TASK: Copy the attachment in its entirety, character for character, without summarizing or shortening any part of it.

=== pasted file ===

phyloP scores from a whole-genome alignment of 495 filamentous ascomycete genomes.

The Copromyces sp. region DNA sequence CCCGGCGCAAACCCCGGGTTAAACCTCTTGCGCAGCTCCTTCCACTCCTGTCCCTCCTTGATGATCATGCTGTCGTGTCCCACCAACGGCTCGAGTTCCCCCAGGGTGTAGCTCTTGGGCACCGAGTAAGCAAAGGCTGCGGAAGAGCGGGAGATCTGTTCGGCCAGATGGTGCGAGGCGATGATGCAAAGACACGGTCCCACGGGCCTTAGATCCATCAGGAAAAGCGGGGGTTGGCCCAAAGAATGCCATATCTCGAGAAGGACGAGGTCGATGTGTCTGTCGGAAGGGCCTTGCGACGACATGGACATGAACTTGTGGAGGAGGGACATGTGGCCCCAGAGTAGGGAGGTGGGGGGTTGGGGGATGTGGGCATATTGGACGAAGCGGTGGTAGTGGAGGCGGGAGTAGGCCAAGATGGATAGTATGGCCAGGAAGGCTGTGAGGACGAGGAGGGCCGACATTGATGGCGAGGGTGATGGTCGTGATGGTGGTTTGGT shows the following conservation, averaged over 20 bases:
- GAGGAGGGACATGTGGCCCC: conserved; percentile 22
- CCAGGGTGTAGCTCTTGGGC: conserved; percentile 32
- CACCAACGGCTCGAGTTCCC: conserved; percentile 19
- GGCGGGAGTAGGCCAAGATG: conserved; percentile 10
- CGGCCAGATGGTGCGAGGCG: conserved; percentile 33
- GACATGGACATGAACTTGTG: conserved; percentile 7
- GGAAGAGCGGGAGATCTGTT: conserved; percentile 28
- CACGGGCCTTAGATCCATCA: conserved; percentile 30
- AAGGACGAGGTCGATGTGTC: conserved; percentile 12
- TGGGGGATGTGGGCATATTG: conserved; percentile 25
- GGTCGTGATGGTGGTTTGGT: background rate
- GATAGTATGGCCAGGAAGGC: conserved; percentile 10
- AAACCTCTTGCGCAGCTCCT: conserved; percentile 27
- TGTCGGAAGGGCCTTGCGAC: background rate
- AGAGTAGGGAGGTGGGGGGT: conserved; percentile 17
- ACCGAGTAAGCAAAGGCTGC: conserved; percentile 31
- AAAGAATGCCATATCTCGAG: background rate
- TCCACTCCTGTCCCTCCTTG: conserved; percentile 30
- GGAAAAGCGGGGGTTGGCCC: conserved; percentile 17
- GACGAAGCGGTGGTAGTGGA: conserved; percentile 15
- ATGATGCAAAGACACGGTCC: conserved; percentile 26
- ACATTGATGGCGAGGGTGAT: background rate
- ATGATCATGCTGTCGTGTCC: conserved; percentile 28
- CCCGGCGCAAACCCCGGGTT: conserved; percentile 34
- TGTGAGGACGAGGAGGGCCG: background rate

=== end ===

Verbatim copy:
phyloP scores from a whole-genome alignment of 495 filamentous ascomycete genomes.

The Copromyces sp. region DNA sequence CCCGGCGCAAACCCCGGGTTAAACCTCTTGCGCAGCTCCTTCCACTCCTGTCCCTCCTTGATGATCATGCTGTCGTGTCCCACCAACGGCTCGAGTTCCCCCAGGGTGTAGCTCTTGGGCACCGAGTAAGCAAAGGCTGCGGAAGAGCGGGAGATCTGTTCGGCCAGATGGTGCGAGGCGATGATGCAAAGACACGGTCCCACGGGCCTTAGATCCATCAGGAAAAGCGGGGGTTGGCCCAAAGAATGCCATATCTCGAGAAGGACGAGGTCGATGTGTCTGTCGGAAGGGCCTTGCGACGACATGGACATGAACTTGTGGAGGAGGGACATGTGGCCCCAGAGTAGGGAGGTGGGGGGTTGGGGGATGTGGGCATATTGGACGAAGCGGTGGTAGTGGAGGCGGGAGTAGGCCAAGATGGATAGTATGGCCAGGAAGGCTGTGAGGACGAGGAGGGCCGACATTGATGGCGAGGGTGATGGTCGTGATGGTGGTTTGGT shows the following conservation, averaged over 20 bases:
- GAGGAGGGACATGTGGCCCC: conserved; percentile 22
- CCAGGGTGTAGCTCTTGGGC: conserved; percentile 32
- CACCAACGGCTCGAGTTCCC: conserved; percentile 19
- GGCGGGAGTAGGCCAAGATG: conserved; percentile 10
- CGGCCAGATGGTGCGAGGCG: conserved; percentile 33
- GACATGGACATGAACTTGTG: conserved; percentile 7
- GGAAGAGCGGGAGATCTGTT: conserved; percentile 28
- CACGGGCCTTAGATCCATCA: conserved; percentile 30
- AAGGACGAGGTCGATGTGTC: conserved; percentile 12
- TGGGGGATGTGGGCATATTG: conserved; percentile 25
- GGTCGTGATGGTGGTTTGGT: background rate
- GATAGTATGGCCAGGAAGGC: conserved; percentile 10
- AAACCTCTTGCGCAGCTCCT: conserved; percentile 27
- TGTCGGAAGGGCCTTGCGAC: background rate
- AGAGTAGGGAGGTGGGGGGT: conserved; percentile 17
- ACCGAGTAAGCAAAGGCTGC: conserved; percentile 31
- AAAGAATGCCATATCTCGAG: background rate
- TCCACTCCTGTCCCTCCTTG: conserved; percentile 30
- GGAAAAGCGGGGGTTGGCCC: conserved; percentile 17
- GACGAAGCGGTGGTAGTGGA: conserved; percentile 15
- ATGATGCAAAGACACGGTCC: conserved; percentile 26
- ACATTGATGGCGAGGGTGAT: background rate
- ATGATCATGCTGTCGTGTCC: conserved; percentile 28
- CCCGGCGCAAACCCCGGGTT: conserved; percentile 34
- TGTGAGGACGAGGAGGGCCG: background rate